Castle Yankee

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Castle Yankee was the code name given to one of the tests in the Operation Castle series of American tests of thermonuclear bombs.


Yankee was originally intended to be a test of a simplified and lightened bomb version (the TX-16, or "emergency capability" EC-16) of the large and complex cryogenic device (the first successful multi-stage fusion device) tested in Ivy Mike. A small number of EC-16s were produced on an emergency basis to provide a stop-gap thermonuclear weapon capability in response to the Russian nuclear weapons program.

The test device, code-named "Jughead", had been prepared as a backup in case the non-cryogenic "Shrimp" fusion device (first tested in Castle Bravo) failed to work. The test of "Jughead" was cancelled when the Bravo device was successful, and the few EC-16s which were actually built were withdrawn and dismantled.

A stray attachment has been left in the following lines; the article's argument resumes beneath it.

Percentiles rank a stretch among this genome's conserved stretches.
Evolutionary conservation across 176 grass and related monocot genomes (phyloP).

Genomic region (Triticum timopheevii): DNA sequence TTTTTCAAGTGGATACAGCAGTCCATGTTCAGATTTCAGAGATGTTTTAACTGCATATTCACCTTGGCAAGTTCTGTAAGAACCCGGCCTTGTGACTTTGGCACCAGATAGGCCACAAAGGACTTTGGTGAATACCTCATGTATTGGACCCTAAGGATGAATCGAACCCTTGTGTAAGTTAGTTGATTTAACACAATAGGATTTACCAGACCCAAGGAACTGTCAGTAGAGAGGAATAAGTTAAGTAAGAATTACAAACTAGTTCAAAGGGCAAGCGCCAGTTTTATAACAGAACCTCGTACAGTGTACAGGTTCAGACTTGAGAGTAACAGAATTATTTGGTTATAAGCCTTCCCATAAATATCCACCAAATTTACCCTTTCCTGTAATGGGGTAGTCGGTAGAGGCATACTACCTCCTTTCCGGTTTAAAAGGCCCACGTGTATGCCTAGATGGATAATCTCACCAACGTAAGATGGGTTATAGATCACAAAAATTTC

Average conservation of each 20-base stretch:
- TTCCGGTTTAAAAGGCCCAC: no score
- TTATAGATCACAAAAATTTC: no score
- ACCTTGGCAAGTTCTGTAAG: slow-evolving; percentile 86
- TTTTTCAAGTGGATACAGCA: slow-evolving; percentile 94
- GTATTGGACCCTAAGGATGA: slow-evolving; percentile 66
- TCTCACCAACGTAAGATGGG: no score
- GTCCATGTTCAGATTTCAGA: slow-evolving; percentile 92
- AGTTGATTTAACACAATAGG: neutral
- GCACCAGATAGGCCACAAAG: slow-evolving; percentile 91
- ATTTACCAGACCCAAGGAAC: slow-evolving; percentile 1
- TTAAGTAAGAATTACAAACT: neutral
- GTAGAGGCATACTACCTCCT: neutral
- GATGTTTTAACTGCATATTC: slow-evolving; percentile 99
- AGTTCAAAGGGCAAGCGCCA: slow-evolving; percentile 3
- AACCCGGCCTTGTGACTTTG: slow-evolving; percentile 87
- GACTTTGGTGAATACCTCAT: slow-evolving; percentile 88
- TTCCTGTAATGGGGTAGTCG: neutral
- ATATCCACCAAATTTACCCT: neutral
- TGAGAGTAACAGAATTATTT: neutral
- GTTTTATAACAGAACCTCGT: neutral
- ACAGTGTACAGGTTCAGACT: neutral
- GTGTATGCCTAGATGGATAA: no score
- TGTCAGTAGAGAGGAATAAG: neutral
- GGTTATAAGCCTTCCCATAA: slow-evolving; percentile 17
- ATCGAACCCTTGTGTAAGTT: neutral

Runt II

Jughead was replaced in the Yankee test by the so-called "Runt II" device (the TX-24 bomb, initially the "emergency capability" EC-24), a modified form of the "Runt" device (the TX-17/EC-17) tested in Castle Romeo. Externally identical, the principal difference between them was in the fuel for the fusion stage. While Runt used natural lithium (with 7.5% of the Lithium-6 isotope), Runt II used the same partially enriched lithium (approximately 40% Lithium-6) as the "Shrimp" device tested in Bravo.

It was detonated on May 5, 1954, at Bikini......
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